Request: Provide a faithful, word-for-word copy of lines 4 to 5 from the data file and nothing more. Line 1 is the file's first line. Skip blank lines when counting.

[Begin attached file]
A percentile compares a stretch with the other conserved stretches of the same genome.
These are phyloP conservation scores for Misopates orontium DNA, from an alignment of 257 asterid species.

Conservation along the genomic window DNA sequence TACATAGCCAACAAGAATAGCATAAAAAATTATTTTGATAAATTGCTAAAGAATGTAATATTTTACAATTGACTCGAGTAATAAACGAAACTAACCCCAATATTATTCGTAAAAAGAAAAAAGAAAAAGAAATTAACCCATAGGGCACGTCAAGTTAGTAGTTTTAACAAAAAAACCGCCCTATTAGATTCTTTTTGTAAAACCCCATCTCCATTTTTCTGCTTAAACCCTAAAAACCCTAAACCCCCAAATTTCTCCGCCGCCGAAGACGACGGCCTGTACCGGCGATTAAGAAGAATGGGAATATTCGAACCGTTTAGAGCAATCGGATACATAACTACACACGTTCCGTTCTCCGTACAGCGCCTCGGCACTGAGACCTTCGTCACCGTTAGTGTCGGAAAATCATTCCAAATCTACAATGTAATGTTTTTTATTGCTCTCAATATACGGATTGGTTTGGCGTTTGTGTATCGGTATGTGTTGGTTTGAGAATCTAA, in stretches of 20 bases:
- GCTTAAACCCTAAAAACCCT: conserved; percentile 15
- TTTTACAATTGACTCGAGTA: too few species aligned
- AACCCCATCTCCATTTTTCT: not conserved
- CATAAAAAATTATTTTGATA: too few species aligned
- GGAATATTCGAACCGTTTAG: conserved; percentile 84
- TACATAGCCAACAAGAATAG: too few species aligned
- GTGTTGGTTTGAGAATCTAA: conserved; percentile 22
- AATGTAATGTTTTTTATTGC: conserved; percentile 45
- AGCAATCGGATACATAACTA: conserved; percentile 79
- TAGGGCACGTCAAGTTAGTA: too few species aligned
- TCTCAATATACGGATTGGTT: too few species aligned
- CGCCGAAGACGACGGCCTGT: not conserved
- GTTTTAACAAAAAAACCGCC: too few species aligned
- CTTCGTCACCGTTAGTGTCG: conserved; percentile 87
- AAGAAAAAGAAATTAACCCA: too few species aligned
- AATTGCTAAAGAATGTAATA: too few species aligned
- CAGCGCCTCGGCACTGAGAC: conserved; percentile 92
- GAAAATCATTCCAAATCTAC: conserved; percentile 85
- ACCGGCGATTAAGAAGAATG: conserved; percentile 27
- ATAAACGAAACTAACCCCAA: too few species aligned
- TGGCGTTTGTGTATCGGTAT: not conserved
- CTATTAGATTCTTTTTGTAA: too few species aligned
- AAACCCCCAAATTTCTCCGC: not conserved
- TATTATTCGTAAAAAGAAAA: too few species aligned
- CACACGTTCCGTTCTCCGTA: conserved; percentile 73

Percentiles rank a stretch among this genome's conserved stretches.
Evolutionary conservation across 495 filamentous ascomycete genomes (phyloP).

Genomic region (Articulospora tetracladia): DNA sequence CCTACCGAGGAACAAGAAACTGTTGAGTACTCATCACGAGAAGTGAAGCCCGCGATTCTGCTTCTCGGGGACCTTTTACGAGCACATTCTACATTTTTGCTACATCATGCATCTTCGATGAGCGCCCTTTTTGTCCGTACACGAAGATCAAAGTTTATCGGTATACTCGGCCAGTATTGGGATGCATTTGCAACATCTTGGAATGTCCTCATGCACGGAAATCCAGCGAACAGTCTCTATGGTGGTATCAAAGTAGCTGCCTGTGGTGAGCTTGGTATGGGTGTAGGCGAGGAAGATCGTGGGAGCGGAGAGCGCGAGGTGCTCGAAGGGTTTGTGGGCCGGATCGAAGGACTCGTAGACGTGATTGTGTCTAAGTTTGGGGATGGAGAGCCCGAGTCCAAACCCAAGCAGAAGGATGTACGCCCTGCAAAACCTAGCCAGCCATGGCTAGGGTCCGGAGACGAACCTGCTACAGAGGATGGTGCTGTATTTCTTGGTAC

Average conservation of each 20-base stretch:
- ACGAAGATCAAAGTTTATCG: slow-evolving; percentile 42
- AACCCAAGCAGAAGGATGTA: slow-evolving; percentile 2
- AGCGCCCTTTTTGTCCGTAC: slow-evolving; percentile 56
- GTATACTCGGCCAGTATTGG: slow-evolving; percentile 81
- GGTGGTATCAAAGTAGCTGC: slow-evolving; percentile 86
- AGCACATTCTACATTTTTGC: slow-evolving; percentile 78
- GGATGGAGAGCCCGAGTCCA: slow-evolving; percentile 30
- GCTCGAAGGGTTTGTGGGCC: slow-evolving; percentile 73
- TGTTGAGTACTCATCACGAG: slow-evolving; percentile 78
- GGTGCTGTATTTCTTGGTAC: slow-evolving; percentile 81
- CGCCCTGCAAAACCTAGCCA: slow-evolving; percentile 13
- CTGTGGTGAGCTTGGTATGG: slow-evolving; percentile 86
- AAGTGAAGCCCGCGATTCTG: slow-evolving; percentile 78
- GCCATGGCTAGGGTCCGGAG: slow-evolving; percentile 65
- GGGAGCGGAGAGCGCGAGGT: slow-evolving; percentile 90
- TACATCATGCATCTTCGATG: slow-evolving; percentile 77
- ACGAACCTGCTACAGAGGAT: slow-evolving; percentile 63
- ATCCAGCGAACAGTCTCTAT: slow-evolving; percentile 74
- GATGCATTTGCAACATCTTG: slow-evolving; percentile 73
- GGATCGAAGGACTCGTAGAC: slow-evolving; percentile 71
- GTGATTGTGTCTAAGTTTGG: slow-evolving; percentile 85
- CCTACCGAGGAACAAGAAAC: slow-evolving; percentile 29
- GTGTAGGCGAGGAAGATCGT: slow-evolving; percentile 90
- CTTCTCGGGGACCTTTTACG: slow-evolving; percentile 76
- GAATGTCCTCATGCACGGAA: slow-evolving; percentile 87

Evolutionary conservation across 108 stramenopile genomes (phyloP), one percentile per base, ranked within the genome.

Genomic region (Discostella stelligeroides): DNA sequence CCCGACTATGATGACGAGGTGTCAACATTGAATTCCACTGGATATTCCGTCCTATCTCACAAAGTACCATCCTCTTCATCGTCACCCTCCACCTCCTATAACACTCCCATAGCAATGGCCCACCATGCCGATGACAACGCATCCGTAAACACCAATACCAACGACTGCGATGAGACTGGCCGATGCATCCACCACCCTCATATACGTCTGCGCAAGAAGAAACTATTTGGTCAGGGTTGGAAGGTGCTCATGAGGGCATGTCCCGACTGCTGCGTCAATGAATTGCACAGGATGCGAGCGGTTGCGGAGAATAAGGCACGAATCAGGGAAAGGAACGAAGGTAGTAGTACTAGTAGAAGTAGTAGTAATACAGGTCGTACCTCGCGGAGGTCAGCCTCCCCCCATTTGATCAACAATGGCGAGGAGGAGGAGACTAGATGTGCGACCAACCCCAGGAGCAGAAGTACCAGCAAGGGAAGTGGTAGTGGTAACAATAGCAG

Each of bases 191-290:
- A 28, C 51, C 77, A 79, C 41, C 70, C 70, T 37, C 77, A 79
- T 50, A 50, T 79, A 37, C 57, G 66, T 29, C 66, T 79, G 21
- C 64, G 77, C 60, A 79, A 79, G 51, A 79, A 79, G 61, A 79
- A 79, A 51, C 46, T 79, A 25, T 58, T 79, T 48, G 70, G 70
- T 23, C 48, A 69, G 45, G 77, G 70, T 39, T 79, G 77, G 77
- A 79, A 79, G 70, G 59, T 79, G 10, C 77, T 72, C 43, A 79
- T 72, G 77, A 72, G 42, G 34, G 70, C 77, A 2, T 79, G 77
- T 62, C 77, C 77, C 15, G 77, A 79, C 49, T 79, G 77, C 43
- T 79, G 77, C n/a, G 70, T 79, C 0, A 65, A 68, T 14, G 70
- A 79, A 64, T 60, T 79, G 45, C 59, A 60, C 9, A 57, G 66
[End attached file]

- GCTTAAACCCTAAAAACCCT: conserved; percentile 15
- TTTTACAATTGACTCGAGTA: too few species aligned